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The Hospitality Guru: (cooking) Back to Basics – Steel/stone

Updated on October 12, 2015

A Steel is an essential part of your tool kit, a steel is used to maintain the cutting edge of your knife, this is called honing. When buying a steel; its important to get one that is harder (higher on the Rockwell Scale) than the knives it is going to sharpen.  A stone can also be used to sharpen knives.

You’ll need to practise honing your knife with a steel a bunch of times, it’s a technique that will become easy & natural the more you practise.  The following steps are recommended for honing a knife with a steel.

  • Hold the steel at an angle of 45 degrees with your thumb facing upwards on the handle.
  •   Maintain an angle of 10 degrees against the steel and place the heel of the knife against the tip of the steel.  Using a slicing motion, move the knife against the steel along its full length.  Work from the heel of the knife to the tip.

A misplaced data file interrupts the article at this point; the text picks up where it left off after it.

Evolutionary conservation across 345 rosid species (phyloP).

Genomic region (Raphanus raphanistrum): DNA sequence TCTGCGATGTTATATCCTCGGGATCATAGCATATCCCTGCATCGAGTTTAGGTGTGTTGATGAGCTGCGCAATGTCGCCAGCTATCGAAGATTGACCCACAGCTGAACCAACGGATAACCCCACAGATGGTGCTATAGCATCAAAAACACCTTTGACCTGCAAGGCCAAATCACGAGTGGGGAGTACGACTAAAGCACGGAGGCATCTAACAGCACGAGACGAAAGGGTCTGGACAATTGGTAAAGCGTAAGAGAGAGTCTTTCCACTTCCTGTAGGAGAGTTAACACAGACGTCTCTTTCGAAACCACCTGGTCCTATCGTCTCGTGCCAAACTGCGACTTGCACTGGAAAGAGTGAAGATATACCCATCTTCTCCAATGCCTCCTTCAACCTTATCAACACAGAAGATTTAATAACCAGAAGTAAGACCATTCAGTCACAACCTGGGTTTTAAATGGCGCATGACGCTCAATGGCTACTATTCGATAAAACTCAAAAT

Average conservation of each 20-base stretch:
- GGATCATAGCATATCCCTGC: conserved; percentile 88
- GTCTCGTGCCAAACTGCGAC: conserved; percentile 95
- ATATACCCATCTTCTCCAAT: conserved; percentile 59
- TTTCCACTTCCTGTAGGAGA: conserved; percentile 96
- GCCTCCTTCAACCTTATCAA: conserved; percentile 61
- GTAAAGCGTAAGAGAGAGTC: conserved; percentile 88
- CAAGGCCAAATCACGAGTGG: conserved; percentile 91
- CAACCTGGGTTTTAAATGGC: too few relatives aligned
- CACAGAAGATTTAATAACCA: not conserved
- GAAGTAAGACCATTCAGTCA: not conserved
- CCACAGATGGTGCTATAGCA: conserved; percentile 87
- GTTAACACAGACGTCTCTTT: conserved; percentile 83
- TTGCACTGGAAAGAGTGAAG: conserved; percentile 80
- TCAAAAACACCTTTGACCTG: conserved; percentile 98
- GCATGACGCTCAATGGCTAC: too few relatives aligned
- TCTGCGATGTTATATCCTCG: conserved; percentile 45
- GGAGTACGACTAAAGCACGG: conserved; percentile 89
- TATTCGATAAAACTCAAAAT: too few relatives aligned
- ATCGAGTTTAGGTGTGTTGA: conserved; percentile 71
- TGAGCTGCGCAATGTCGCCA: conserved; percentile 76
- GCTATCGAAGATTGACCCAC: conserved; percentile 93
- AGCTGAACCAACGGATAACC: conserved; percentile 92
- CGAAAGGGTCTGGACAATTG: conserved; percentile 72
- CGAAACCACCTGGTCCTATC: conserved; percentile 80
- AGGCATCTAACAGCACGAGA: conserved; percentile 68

• Stroke the other side of the knife against the steel in the same way. Two or three strokes per side is all that should be needed.
  • Wash and dry the knife carefully.

You will also need to learn how to sharpen a knife using a stone & as with using the steel, you’ll have to spend many hours practising this technique.

  • Put the stone securely lengthwise on a bench.  A folded damp cloth under the stone will stop it from slipping.
  • Smear the stone with an appropriate lubricant.  (Refer to manufacturer’s recommendation)
  • Hold the knife by the handle. Rest the fingers of your free hand on the side of the blade.
  • Hold the knife at a 10-15 degrees angle to the stone.
  • Use long, even strokes to move the knife along the whole length of the stone.  Work the knife from heel to point, and alternate between sides.
  • Clean the knife under cold running water to wash off any metal grindings.
  • Dry the knife carefully.

Diamond and sand stones are used for sharpening knives; they are lubricated with detergent, water or oil, depending on the manufacturer’s recommendation & in some cases your preference.

Grinding a knife is only necessary when the blade needs to be reshaped after long and continuous use or poor treatment & should be left to the professional because an inexperienced person may do more harm than good.

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